Outbreeding depression in the common frog, Rana temporaria Article DOI:
Cite this article as: Sagvik, J., Uller, T. & Olsson, M. Conserv Genet (2005) 6: 205. doi:10.1007/s10592-004-7829-3 Abstract
Theory suggests that parental relatedness is a continuous variable with a fitness optimum that we heretoforth will refer to as ‘optimal outbreeding’. In the present paper, we test this proposition from a conservation (translocation) perspective. Amphibians are facing a global decline and many amphibian populations are today small and threatened by extinction. Because genetic differentiation is often high between amphibian populations, they could be particularly sensitive to outbreeding depression, e.g. due to breakdown of locally adapted gene complexes. We tested if outbreeding would reduce fitness in common frogs,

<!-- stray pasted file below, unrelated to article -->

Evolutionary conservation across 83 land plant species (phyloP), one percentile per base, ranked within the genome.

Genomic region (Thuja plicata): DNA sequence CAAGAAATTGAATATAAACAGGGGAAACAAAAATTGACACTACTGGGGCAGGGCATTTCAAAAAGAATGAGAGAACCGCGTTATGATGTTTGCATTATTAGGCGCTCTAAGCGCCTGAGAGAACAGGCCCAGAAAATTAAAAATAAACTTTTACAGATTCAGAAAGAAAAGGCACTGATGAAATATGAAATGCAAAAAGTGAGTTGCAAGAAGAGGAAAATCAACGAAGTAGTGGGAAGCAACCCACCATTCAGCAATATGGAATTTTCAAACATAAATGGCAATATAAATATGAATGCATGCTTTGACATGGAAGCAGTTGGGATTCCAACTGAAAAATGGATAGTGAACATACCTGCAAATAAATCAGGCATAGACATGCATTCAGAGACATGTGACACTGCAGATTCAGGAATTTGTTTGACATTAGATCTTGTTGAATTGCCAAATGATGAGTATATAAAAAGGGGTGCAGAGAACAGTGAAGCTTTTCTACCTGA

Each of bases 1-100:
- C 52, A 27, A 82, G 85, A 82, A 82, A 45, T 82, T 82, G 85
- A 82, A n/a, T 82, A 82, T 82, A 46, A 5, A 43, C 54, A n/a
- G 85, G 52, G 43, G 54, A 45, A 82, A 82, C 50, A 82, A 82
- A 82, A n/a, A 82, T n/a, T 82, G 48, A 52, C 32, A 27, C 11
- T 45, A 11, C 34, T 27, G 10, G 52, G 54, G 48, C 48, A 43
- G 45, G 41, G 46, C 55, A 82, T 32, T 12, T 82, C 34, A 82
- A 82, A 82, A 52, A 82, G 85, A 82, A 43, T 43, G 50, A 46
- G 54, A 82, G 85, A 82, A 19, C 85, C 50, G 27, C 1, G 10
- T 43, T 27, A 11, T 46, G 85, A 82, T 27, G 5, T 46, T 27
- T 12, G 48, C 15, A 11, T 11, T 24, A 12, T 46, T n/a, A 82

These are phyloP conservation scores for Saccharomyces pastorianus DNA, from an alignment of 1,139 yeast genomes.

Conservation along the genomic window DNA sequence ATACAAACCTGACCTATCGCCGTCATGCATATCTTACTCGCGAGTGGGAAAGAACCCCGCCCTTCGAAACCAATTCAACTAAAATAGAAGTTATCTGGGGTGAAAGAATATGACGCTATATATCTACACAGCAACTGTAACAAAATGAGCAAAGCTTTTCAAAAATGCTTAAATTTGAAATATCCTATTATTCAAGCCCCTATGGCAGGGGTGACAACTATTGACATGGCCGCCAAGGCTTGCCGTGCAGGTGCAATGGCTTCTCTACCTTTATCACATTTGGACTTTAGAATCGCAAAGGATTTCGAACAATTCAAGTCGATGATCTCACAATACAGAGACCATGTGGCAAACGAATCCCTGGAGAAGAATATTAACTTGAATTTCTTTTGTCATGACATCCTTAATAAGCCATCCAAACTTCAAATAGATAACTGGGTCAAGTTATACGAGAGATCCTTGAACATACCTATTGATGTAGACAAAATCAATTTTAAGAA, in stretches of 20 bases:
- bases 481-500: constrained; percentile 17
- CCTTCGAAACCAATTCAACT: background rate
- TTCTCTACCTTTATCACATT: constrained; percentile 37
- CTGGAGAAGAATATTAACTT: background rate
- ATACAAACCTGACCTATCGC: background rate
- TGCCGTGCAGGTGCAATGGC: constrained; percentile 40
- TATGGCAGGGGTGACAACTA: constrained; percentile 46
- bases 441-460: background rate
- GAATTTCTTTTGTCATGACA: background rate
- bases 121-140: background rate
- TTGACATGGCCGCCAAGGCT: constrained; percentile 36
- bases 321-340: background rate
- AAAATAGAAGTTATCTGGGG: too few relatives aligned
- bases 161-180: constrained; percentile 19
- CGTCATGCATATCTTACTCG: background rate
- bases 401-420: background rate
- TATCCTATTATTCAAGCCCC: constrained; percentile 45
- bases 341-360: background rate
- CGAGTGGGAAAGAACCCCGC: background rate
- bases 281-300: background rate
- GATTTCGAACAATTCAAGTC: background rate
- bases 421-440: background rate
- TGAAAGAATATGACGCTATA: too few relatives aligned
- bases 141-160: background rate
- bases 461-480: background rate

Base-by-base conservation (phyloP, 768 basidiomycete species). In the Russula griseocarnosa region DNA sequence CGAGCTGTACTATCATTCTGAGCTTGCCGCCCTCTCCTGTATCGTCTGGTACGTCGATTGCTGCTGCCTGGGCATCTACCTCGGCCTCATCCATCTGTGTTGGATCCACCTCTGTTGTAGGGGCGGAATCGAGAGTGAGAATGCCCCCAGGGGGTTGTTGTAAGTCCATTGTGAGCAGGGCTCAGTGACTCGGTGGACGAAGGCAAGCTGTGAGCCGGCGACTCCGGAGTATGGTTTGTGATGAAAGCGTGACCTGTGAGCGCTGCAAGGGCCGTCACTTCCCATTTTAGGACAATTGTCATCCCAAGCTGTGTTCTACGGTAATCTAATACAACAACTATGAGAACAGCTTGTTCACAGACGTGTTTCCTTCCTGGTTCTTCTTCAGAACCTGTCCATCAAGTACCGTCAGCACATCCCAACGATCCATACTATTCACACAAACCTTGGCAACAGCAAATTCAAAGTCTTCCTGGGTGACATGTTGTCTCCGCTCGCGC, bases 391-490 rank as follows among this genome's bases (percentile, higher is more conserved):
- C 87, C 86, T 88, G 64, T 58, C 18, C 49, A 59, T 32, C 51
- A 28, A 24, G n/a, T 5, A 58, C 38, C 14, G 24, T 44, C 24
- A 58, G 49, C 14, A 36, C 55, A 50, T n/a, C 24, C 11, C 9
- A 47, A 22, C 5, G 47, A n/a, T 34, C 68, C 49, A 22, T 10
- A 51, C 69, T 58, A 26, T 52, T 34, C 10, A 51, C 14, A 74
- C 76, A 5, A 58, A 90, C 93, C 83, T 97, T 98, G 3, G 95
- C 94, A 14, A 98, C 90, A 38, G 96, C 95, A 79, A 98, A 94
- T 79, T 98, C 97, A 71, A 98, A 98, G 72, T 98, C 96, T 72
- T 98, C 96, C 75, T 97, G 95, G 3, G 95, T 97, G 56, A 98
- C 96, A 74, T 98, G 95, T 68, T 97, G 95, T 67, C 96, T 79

Rana temporaria, crossed from a large and an isolated, small population, separated by 130 km, using artificial fertilization. For females from the large population, tadpoles were significantly smaller and more malformed in crosses with males from the small population, than with males from the large population. For the small population, however, no significant paternal genetic effects could be found. The difference in response to outbreeding between populations was accompanied with significant differences in the importance of maternal effects. We conclude that care should be taken when translocating frogs between distantly related populations to avoid outbreeding depression. Keywords amphibian decline inbreeding outbreeding Rana temporaria References Alford, RA, Richards, SJ 1999 Global amphibian declines: a problem in applied ecology Annu. Rev. Ecol. Syst. 30 133 165 Google Scholar Alstad, DN, Edmunds, GF 1983 Selection, outbreeding depression, and the sex ration of scale insects Science 220 93 95 Google Scholar Altwegg, R, Reyer, HU 2003 Patterns of natural selection on size at metamorphosis in water frogs Evolution 57 872 882 PubMed Google Scholar Amos, W, Balmford, A 2001 When does conservation genetics matter? Heredity 87 257 265 CrossRef PubMed Google Scholar Bataillon, T, Kirkpatrick, M 2000 Inbreeding depression due to mildly deleterious mutations in finite populations: size does matter Genet. Res 75 75 81 PubMed Google Scholar Bateson, P 1982 Preferences for cousins in Japanese quail Nature 295 236 237 Google Scholar Berger, L, Rybacki, M, Hotz, H 1994 Artificial fertilization of water frogs Amphibia-Reptilia 15 408 413 Google Scholar Berven, KA, Grudzien, TA 1990 Dispersal in the Wood frog (Rana sylvatica) - Implications for genetic population-structure Evolution 44 2047 2056 Google Scholar Brede, EG, Beebee, TJC 2004 Contrasting population structures in two sympatric anurans: implications for species conservation Heredity 92 110 117 PubMed Google Scholar Brown, AF 1991 Outbreeding depression as a cost of dispersal in the harpacticoid copepod, Tigriopus californicus Biol. Bull. 181 123 126 Google Scholar Driscoll, DA 1998 Genetic structure of the frogs Geocrinia lutea and Geocrinia rosea reflects extreme population divergence and range changes, not dispersal barriers Evolution 52 1147 1157 Google Scholar Edmands, S 1999 Heterosis and outbreeding depression in interpopulation crosses spanning a wide range of divergence Evolution 53 1757 1768 Google Scholar Gosner, KL 1960 A simplified table for staging anuran embryos and larvae with notes on identification Herpetologica 16 183 190 Google Scholar
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